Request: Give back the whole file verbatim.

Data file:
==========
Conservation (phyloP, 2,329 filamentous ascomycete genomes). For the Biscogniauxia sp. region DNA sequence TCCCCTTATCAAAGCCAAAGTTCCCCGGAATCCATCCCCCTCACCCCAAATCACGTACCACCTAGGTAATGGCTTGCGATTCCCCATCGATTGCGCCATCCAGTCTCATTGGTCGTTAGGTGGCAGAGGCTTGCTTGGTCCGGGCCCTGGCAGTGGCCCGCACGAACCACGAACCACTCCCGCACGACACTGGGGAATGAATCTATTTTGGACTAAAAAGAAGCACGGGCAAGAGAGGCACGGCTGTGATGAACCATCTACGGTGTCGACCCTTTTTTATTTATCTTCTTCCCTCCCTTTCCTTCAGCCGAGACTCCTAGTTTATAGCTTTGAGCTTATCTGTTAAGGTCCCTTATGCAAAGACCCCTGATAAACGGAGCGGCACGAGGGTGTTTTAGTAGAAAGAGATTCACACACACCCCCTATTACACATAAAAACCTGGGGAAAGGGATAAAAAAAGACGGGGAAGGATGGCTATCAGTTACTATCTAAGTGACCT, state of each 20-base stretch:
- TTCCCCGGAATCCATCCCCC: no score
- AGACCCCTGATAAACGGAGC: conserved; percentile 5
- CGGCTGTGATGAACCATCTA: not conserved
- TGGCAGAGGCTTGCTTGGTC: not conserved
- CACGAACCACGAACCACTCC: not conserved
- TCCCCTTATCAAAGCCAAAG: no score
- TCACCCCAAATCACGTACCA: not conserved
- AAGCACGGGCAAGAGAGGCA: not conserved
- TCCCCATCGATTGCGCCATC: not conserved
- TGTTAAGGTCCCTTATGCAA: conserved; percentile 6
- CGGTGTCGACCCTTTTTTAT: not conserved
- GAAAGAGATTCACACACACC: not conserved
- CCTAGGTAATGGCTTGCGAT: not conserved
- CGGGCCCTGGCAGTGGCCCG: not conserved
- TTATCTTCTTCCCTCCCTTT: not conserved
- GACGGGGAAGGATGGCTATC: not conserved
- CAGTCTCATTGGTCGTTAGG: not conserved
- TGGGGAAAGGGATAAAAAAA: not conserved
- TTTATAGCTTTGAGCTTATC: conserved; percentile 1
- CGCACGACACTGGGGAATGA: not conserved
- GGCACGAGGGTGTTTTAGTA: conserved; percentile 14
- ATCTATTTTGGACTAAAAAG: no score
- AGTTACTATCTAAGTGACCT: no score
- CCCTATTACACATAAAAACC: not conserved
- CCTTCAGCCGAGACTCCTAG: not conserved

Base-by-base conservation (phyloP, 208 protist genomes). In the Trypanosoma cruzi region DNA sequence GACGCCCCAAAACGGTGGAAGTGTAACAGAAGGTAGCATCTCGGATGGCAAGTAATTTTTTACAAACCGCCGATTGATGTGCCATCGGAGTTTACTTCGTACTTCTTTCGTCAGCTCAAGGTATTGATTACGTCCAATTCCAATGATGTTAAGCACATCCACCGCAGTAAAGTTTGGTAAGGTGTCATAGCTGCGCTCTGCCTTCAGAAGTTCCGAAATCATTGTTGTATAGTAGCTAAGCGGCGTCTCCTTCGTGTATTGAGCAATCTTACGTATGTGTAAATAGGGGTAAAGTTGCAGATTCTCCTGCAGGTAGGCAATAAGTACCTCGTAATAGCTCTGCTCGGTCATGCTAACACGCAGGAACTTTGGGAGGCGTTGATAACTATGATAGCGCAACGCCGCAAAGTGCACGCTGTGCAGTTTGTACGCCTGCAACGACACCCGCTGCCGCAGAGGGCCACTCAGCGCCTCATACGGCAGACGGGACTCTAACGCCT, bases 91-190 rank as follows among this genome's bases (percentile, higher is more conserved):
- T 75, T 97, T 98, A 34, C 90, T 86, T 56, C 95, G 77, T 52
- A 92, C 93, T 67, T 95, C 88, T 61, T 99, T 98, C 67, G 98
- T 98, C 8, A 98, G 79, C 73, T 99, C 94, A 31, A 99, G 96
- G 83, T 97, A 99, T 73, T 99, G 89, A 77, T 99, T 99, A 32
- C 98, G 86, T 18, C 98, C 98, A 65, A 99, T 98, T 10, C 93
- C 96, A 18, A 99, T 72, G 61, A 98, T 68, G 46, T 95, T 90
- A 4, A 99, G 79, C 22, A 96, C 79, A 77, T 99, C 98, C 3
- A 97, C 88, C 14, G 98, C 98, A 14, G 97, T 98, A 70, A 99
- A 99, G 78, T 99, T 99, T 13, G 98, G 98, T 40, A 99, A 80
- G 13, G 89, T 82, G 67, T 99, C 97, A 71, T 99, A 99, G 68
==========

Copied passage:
Conservation (phyloP, 2,329 filamentous ascomycete genomes). For the Biscogniauxia sp. region DNA sequence TCCCCTTATCAAAGCCAAAGTTCCCCGGAATCCATCCCCCTCACCCCAAATCACGTACCACCTAGGTAATGGCTTGCGATTCCCCATCGATTGCGCCATCCAGTCTCATTGGTCGTTAGGTGGCAGAGGCTTGCTTGGTCCGGGCCCTGGCAGTGGCCCGCACGAACCACGAACCACTCCCGCACGACACTGGGGAATGAATCTATTTTGGACTAAAAAGAAGCACGGGCAAGAGAGGCACGGCTGTGATGAACCATCTACGGTGTCGACCCTTTTTTATTTATCTTCTTCCCTCCCTTTCCTTCAGCCGAGACTCCTAGTTTATAGCTTTGAGCTTATCTGTTAAGGTCCCTTATGCAAAGACCCCTGATAAACGGAGCGGCACGAGGGTGTTTTAGTAGAAAGAGATTCACACACACCCCCTATTACACATAAAAACCTGGGGAAAGGGATAAAAAAAGACGGGGAAGGATGGCTATCAGTTACTATCTAAGTGACCT, state of each 20-base stretch:
- TTCCCCGGAATCCATCCCCC: no score
- AGACCCCTGATAAACGGAGC: conserved; percentile 5
- CGGCTGTGATGAACCATCTA: not conserved
- TGGCAGAGGCTTGCTTGGTC: not conserved
- CACGAACCACGAACCACTCC: not conserved
- TCCCCTTATCAAAGCCAAAG: no score
- TCACCCCAAATCACGTACCA: not conserved
- AAGCACGGGCAAGAGAGGCA: not conserved
- TCCCCATCGATTGCGCCATC: not conserved
- TGTTAAGGTCCCTTATGCAA: conserved; percentile 6
- CGGTGTCGACCCTTTTTTAT: not conserved
- GAAAGAGATTCACACACACC: not conserved
- CCTAGGTAATGGCTTGCGAT: not conserved
- CGGGCCCTGGCAGTGGCCCG: not conserved
- TTATCTTCTTCCCTCCCTTT: not conserved
- GACGGGGAAGGATGGCTATC: not conserved
- CAGTCTCATTGGTCGTTAGG: not conserved
- TGGGGAAAGGGATAAAAAAA: not conserved
- TTTATAGCTTTGAGCTTATC: conserved; percentile 1
- CGCACGACACTGGGGAATGA: not conserved
- GGCACGAGGGTGTTTTAGTA: conserved; percentile 14
- ATCTATTTTGGACTAAAAAG: no score
- AGTTACTATCTAAGTGACCT: no score
- CCCTATTACACATAAAAACC: not conserved
- CCTTCAGCCGAGACTCCTAG: not conserved

Base-by-base conservation (phyloP, 208 protist genomes). In the Trypanosoma cruzi region DNA sequence GACGCCCCAAAACGGTGGAAGTGTAACAGAAGGTAGCATCTCGGATGGCAAGTAATTTTTTACAAACCGCCGATTGATGTGCCATCGGAGTTTACTTCGTACTTCTTTCGTCAGCTCAAGGTATTGATTACGTCCAATTCCAATGATGTTAAGCACATCCACCGCAGTAAAGTTTGGTAAGGTGTCATAGCTGCGCTCTGCCTTCAGAAGTTCCGAAATCATTGTTGTATAGTAGCTAAGCGGCGTCTCCTTCGTGTATTGAGCAATCTTACGTATGTGTAAATAGGGGTAAAGTTGCAGATTCTCCTGCAGGTAGGCAATAAGTACCTCGTAATAGCTCTGCTCGGTCATGCTAACACGCAGGAACTTTGGGAGGCGTTGATAACTATGATAGCGCAACGCCGCAAAGTGCACGCTGTGCAGTTTGTACGCCTGCAACGACACCCGCTGCCGCAGAGGGCCACTCAGCGCCTCATACGGCAGACGGGACTCTAACGCCT, bases 91-190 rank as follows among this genome's bases (percentile, higher is more conserved):
- T 75, T 97, T 98, A 34, C 90, T 86, T 56, C 95, G 77, T 52
- A 92, C 93, T 67, T 95, C 88, T 61, T 99, T 98, C 67, G 98
- T 98, C 8, A 98, G 79, C 73, T 99, C 94, A 31, A 99, G 96
- G 83, T 97, A 99, T 73, T 99, G 89, A 77, T 99, T 99, A 32
- C 98, G 86, T 18, C 98, C 98, A 65, A 99, T 98, T 10, C 93
- C 96, A 18, A 99, T 72, G 61, A 98, T 68, G 46, T 95, T 90
- A 4, A 99, G 79, C 22, A 96, C 79, A 77, T 99, C 98, C 3
- A 97, C 88, C 14, G 98, C 98, A 14, G 97, T 98, A 70, A 99
- A 99, G 78, T 99, T 99, T 13, G 98, G 98, T 40, A 99, A 80
- G 13, G 89, T 82, G 67, T 99, C 97, A 71, T 99, A 99, G 68